Last Updated on June 19, 2019, by eNotes Editorial. Word Count: 386
The main themes of Yukio Mishima's novel The Temple of the Golden Pavilion revolve around the loss of beauty or the absence of beauty.
Mizoguchi is ugly. He grows up bullied at school and is self-conscious about his appearance and poverty. Feeling deceived by a reticent father into believing that beautiful things would come to him as a matter of course, he suffers emotional deprivation as he grows up increasingly bitter. At one point in the story, he declares that he hates beauty and dedicates his life to destroying it. The absence of beauty in Mizoguchi's internal life makes him violently jealous.
The temple Kinkakuji, with its golden pavilion, is supposed to be a place of great beauty and peace, but to Mizoguchi it's a reminder of what he doesn't have. He stays at the temple and participates in its life, but he never really possesses it. He never internalizes its main message, that beauty can't be owned or bought, only borrowed or taken for a ride, as one has friends. Although his only real friend comes to him through his time there, he grows increasingly resentful of the temple and, in the end, destroys it.
Japan itself is represented as a place of beauty and tranquility which is destroyed by the Second World War. Mizoguchi, watching the grinding down of the natural, architectural, and cultural beauty of his homeland, feels elated. This schadenfreude is the product of an adolescence spent afraid of himself and resentful of others. He takes pleasure in the suffering or destruction of people or things he considers beautiful. What he doesn't realize is that the act of witnessing the destruction of Japan is destroying him, too.
The burning of the temple could be read as symbolic. Japan, according to some interpretations of history, destroyed itself in war as Mizoguchi destroyed the temple, willfully and unrepentant. If you read the book in this way, another theme emerges, the tragedy of selfishness. Mizoguchi is, if nothing else, a selfish, petulant child. Angry because he is unable to get what he wants, love from his family, a girlfriend, the life he dreams of, he turns to self-loathing which he projects onto others as an impulse to destroy what he can't have. The parallels to Japanese imperial history are clear, whether or not you agree.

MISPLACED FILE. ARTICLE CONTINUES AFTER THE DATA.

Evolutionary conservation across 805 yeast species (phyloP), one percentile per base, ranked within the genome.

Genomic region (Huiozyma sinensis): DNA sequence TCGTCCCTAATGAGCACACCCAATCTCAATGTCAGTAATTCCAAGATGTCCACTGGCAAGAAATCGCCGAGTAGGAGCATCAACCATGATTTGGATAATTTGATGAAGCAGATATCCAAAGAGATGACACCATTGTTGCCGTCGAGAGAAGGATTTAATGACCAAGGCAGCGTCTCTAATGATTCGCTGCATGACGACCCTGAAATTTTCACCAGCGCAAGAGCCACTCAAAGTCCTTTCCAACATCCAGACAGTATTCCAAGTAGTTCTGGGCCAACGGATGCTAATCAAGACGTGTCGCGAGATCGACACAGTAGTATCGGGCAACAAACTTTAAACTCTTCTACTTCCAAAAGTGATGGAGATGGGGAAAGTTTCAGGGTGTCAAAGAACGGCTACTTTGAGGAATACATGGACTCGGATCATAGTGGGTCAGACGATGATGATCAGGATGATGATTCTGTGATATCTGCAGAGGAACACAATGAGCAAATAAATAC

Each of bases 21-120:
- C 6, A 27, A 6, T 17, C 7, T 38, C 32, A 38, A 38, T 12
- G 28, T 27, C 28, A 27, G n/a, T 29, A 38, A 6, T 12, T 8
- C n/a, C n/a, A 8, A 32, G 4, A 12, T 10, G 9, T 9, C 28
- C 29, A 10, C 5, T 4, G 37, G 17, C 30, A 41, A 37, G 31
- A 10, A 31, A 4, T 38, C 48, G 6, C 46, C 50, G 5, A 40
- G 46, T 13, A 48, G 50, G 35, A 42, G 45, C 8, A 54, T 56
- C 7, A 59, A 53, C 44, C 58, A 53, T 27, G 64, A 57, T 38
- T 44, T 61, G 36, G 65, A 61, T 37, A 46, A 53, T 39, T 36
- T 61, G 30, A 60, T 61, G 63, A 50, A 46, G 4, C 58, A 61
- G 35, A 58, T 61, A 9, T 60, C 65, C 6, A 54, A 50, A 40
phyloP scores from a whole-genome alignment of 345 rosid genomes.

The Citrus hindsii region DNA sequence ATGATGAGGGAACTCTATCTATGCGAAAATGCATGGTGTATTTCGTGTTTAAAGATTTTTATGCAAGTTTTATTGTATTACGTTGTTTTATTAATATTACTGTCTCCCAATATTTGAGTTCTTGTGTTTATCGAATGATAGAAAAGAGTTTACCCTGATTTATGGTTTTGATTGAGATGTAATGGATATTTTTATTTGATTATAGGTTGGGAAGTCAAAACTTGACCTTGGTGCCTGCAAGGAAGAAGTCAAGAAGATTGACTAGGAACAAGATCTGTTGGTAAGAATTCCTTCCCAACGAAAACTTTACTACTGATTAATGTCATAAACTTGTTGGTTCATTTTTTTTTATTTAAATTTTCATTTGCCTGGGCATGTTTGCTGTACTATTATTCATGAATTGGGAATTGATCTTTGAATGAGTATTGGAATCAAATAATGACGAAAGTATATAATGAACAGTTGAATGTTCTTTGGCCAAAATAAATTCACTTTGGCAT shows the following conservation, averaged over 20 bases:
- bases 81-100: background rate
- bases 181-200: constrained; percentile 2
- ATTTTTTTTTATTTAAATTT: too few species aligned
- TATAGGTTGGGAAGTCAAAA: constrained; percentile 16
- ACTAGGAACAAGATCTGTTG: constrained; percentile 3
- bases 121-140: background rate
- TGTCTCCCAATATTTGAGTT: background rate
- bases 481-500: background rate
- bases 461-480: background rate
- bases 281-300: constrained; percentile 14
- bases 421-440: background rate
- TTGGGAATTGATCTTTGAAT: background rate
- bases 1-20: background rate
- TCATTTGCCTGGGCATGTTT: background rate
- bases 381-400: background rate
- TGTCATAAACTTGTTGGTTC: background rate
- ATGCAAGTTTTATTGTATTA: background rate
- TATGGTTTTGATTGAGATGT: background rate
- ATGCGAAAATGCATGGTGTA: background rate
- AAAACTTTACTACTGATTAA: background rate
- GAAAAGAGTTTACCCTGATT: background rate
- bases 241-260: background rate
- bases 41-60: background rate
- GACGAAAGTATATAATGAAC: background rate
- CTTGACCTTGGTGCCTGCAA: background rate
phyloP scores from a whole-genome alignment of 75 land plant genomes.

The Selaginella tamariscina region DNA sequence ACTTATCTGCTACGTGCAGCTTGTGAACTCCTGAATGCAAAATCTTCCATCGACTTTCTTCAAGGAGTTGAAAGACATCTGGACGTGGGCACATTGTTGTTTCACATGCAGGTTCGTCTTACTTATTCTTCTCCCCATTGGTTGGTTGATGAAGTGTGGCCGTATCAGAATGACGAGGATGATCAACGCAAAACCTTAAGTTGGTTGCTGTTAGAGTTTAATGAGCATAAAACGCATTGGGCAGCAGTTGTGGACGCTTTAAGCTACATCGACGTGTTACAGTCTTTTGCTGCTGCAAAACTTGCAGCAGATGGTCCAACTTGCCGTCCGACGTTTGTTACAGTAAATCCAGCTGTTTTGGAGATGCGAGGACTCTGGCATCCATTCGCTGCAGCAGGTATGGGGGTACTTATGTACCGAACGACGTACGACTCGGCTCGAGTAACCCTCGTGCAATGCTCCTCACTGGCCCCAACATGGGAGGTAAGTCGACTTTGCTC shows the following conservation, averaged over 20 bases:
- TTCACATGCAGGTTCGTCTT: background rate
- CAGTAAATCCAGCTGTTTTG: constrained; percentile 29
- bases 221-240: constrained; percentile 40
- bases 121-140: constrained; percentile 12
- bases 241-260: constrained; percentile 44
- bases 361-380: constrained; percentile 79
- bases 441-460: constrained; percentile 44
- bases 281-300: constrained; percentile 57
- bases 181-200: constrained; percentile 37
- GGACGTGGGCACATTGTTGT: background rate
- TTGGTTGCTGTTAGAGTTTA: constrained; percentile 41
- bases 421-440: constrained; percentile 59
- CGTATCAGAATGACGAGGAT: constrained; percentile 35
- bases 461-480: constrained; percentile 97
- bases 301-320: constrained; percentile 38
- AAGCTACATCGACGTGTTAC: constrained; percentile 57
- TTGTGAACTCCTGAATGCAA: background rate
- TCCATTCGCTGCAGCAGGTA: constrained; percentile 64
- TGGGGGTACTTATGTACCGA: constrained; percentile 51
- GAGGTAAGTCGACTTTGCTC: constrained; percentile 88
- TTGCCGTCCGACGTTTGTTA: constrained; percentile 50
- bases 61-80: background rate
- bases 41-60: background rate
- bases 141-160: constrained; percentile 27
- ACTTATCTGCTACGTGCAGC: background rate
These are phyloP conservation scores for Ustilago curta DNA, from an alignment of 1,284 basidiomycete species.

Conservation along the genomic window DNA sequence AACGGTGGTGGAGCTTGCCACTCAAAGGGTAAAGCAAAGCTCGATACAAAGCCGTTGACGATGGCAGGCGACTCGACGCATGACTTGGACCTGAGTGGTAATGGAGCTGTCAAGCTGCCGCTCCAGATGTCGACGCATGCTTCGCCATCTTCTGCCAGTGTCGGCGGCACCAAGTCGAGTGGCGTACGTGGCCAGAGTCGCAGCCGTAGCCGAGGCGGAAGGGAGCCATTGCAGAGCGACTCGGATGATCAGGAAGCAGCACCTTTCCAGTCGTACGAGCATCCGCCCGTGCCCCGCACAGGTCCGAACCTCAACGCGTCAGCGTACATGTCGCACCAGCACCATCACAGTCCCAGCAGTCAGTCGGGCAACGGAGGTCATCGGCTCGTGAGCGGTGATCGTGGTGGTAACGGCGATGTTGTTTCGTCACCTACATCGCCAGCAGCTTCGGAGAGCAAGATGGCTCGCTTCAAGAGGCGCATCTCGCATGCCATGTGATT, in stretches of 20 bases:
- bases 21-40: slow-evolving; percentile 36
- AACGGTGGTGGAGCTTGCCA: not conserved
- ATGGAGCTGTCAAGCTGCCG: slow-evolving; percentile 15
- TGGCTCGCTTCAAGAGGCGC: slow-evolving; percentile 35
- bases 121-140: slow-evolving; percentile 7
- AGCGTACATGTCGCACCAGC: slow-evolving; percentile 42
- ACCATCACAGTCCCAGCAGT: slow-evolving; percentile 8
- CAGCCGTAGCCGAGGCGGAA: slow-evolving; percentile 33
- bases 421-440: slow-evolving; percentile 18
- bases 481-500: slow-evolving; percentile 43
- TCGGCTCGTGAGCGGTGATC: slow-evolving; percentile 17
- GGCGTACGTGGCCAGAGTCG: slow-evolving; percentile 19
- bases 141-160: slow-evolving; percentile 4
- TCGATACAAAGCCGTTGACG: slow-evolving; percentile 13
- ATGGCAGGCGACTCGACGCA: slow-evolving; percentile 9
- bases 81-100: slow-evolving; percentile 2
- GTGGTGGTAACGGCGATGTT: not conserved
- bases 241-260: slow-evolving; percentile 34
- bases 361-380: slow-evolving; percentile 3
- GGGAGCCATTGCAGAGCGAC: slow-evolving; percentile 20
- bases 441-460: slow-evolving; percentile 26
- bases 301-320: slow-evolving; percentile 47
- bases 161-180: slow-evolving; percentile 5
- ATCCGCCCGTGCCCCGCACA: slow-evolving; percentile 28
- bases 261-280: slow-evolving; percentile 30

Last Updated on May 6, 2015, by eNotes Editorial. Word Count: 374
It would be easy to dismiss Mizoguchi and his actions by merely labeling him a madman; indeed, the protagonist justifiably realizes that only a madman would destroy the temple. Yet the conflicts that are experienced by Mizoguchi not only are conflicts of madmen but also point to themes that are the proper concern of sane, humane men. Mizoguchi’s feelings of alienation reveal more modernity than madness. His desire to discover the role imagination plays in determining reality links him intellectually with the artist. Further, his main concern—trying to reconcile beauty and reality—springs from his environment. The action of The Temple of the Golden Pavilion is couched between the beginning of World War II and the beginning of the Korean conflict. Air raids, the black market, food shortages, death—all play a central role in the adolescent life of Mizoguchi. How beauty survives in the same world as his ugly life is the koan this Zen acolyte tries to master. This is not to say that Mizoguchi is a sane, stable character; quite the contrary. Reaching a stage of enlightenment through contemplation and intuition is the Zen Buddhist’s goal; solving paradoxes through violence is not. Yet eventually arson is the only means Mizoguchi finds for continuing his life. This failure of Mizoguchi to unravel his concerns logically, peacefully, and eternally is expected. Providing easy answers to his three conflicts would produce a fairy tale, not a modern novel.
The other characters appearing in the novel also mitigate the importance of Mizoguchi’s mental state. Except for Father Zenkai, who makes a brief appearance in the novel, no character is happy and stable. Mizoguchi’s parents, his Superior, and his peers all reflect problems in their personal or social worlds.
A technical aspect that could affect the meaning of the novel remains ambiguous. The narrator, who speaks after the burning of the temple, is more contented and more stable than the troubled protagonist before the arson. It would be interesting to know from what stance he speaks. Is he free physically as well as psychologically? Is his physical freedom unimportant once he has acted to liberate himself psychologically? Is his act of arson effective for him beyond the immediate moments of exhilaration?